Pamela Laufer-Ukeles

There is no going back

In the wake of measles, we developed vaccines; in the wake of AIDS, we practiced safe sex. What new improvement will we find, in the wake of the coronavirus?
Illustrative. Mother and daughter at a crossroads. (iStock)
Illustrative. Mother and daughter at a crossroads. (iStock)

Yesterday, my 12-year old daughter asked me, sullenly, “Mommy, when are things going to go back to the way they were?”

I said, “I’m sorry, but they are not going to back. We can’t return to the way thing were.”

She looked at me horrified, “How can you say that? Of course things are going to go back, I mean, eventually! Eventually, we won’t have to wear masks, we’ll go back to the mall!”

I felt a visceral negative reaction at her insistence. No, we are never going back to the way things were. I explained calmly, “We need to look forward, consider what is important to us, and navigate how to make the best of the world we have. We can’t go backward, return to normal. If we do that, we’re bound to fail. Look at the situation now. There’s never going backwards. We can only learn the lessons we can, gather our strength, and move forward.”

This was hard for my daughter to hear. And, I was surprised at how deeply I felt it, but it was good to express what I was feeling inside.

Of course, this is not the first pandemic this world has experienced, nor the first world tragedy, nor the first of anything really. But every time something big like this happens, it would be a disaster to just go back to the way things were. For two reasons. First, because we are likely to make the same mistakes that led us to the tragedy in the first place again. Second, because it is a missed opportunity to learn, to absorb, to energize, and to bring those lessons forward to make a better world than what once was. Yes, as I hear more and more, we need a new normal, and we also need to make it an even better, new, normal.

Yes, there have been pandemics before. And they have led to changes. The measles pandemic led to a major improvement in public health. Vaccines became more common, highly recommended, and, in some jurisdictions, required in order to go to school. After the bubonic plague, hygiene improved markedly, with hand-washing and soap becoming standard, which in turn led to better water filtration and safety measures. After AIDS, we all learned to practice safer sex, not only stemming the AIDS virus but other STDs as well.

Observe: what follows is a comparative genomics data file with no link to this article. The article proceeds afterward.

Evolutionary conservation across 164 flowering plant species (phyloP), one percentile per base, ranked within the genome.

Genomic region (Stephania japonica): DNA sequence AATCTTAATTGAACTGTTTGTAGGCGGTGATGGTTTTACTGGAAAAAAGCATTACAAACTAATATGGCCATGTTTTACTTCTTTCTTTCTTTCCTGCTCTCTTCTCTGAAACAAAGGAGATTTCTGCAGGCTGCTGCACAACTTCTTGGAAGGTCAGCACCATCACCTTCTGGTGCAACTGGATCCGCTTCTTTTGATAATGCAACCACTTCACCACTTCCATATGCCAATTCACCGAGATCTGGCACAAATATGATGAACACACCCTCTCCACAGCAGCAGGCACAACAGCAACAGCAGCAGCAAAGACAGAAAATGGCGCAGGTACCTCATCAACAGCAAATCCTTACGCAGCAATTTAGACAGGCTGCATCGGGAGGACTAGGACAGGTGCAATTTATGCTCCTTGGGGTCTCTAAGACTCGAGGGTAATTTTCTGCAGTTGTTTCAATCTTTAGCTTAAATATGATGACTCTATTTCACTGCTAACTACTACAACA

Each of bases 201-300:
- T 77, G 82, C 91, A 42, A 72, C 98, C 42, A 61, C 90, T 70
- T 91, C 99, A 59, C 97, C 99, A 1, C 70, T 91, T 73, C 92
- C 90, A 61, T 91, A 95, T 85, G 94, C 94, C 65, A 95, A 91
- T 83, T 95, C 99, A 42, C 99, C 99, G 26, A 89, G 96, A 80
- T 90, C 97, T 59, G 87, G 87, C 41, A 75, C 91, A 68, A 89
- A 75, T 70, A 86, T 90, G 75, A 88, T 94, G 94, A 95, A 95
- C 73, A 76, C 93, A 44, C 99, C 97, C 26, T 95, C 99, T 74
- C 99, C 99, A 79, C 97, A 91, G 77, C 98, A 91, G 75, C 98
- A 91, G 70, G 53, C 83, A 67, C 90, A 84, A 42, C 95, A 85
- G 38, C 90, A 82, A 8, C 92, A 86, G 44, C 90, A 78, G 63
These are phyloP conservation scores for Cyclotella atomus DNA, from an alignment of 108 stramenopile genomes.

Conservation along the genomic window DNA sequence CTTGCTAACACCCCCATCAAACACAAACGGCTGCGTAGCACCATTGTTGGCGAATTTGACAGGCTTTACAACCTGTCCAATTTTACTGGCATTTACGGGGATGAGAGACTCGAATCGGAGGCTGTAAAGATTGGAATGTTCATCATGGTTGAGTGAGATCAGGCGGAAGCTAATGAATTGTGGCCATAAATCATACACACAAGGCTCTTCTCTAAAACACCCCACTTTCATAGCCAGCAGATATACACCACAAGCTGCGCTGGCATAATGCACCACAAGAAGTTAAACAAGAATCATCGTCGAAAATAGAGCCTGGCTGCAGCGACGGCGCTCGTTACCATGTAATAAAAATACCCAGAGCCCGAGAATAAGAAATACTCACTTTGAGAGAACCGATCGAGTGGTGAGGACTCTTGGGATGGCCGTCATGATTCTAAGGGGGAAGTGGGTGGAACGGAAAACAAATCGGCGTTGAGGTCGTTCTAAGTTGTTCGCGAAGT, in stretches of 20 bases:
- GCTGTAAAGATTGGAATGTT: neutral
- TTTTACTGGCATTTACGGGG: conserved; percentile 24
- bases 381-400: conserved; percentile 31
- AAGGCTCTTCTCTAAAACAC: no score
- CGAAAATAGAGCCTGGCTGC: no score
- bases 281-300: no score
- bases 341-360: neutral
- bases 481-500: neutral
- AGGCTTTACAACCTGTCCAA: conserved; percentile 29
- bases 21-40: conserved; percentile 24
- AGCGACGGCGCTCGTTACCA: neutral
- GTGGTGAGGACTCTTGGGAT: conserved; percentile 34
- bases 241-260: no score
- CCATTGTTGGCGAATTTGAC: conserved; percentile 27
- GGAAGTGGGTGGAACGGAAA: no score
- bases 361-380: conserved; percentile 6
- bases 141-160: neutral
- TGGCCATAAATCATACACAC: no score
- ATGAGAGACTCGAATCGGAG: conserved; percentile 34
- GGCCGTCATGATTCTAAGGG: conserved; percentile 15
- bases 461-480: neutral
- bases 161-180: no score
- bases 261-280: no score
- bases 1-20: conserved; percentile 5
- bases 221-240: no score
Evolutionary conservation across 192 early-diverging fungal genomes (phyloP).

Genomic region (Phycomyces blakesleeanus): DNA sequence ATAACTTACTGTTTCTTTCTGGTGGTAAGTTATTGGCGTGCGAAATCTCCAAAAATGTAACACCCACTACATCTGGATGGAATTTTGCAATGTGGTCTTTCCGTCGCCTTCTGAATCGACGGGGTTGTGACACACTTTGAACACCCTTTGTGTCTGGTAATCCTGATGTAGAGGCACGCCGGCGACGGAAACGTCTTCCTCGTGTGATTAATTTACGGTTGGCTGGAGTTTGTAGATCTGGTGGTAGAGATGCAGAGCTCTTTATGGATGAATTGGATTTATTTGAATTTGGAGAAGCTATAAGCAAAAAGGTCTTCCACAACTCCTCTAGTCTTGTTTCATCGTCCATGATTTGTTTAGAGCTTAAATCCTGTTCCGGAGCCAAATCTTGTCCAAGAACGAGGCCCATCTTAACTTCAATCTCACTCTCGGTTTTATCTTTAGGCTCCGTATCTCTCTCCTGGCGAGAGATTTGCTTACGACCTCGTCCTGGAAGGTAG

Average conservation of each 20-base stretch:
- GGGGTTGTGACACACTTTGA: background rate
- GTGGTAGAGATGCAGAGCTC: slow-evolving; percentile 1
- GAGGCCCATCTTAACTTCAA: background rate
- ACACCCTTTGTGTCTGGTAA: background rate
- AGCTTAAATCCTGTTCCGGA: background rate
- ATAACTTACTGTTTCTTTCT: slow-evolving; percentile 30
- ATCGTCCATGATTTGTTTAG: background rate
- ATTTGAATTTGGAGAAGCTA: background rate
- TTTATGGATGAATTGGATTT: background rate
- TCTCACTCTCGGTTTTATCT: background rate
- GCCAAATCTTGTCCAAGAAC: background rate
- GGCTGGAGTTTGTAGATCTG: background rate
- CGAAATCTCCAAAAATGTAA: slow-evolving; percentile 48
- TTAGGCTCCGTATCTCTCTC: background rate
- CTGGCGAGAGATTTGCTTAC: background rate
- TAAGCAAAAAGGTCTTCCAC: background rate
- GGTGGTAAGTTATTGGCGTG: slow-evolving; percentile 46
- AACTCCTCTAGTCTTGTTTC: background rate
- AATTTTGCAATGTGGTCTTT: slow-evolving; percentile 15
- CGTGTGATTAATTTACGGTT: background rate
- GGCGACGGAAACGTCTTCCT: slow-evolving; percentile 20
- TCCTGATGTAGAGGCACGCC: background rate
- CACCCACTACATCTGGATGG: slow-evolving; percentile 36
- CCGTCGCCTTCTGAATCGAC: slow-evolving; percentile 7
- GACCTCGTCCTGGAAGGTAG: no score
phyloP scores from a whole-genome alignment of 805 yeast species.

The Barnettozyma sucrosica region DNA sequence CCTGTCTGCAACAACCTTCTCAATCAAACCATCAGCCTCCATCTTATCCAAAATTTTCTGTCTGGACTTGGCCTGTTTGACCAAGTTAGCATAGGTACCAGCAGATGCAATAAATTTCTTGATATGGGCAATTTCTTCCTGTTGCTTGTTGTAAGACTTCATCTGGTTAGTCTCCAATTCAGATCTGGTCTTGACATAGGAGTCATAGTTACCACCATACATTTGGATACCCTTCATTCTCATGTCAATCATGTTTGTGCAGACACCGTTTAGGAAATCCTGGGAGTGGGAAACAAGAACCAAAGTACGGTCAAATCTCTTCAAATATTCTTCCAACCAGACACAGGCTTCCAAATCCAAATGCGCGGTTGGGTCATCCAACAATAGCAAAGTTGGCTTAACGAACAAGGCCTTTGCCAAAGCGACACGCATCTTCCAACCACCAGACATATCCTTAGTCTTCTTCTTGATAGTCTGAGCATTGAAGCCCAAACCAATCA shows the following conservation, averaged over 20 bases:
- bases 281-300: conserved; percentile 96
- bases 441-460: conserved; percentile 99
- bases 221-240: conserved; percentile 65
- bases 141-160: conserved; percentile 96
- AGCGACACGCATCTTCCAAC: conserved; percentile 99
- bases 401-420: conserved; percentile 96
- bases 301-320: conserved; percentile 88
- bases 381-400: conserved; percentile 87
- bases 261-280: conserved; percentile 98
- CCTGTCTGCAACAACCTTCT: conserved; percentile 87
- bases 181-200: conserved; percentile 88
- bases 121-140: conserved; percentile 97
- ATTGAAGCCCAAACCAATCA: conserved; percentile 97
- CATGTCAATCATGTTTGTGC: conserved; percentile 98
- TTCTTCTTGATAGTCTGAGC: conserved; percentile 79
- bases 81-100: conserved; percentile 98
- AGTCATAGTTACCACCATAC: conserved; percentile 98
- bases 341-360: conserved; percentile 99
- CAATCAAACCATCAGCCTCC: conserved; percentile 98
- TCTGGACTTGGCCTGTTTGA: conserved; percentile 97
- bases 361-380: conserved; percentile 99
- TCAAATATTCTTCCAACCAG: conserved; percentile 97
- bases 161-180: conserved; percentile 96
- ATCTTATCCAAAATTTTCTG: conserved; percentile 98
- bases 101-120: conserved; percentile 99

What can be our big improvement due to the coronavirus? How are we going to improve our lives? We should talk about it! How can we make the new normal positive, even after there is a vaccine (if there is a vaccine), or after there are better treatments or faster testing? It is up to us to come up with the new better normal.

I will suggest a few ideas.

First, let’s reduce crowding in our schools! In significant part, this second wave of the virus was heralded by crowded classrooms in which safe distancing was simply impossible. We can do better. We need more infrastructure and we need more teachers. These are worthy goals, in any case. Perhaps some of the many unemployed business owners can retrain as teachers. Like the public works program in the US after the Great Depression, let’s train more teachers, and ensure for our children safe school environments. Smaller classrooms allow more varied teaching methods, less frontal teaching, and more personal attention for our children. It would be so heartening if the pandemic would enable us to make such a positive change that would benefit our society greatly.

Second, respecting personal space. In a country in which we tend to be pushy and unable to wait in line without feeling like we are getting taken advantage of, we can benefit from all taking a deep breath, slowing down, and appreciating the need for each of us to maintain personal boundaries. A small thing, perhaps, but it can improve the quality of life for all of us.

There are so many others – more at-home time with family, more local shopping, more cooking, less airplane travel for work, more opportunities to telecommute, etc.

I do agree with my daughter: I hope the masks will leave us one day soon. But, instead of going back to the way things were, I hope we can figure our how to make some changes, for the better.

About the Author
Pamela Laufer-Ukeles is Professor of Law and Health Systems Administration at the Academic College of Law and Science in Hod Hasharon, teaching feminist legal theory, bioethics, health care reform, and elder law among other subjects. 
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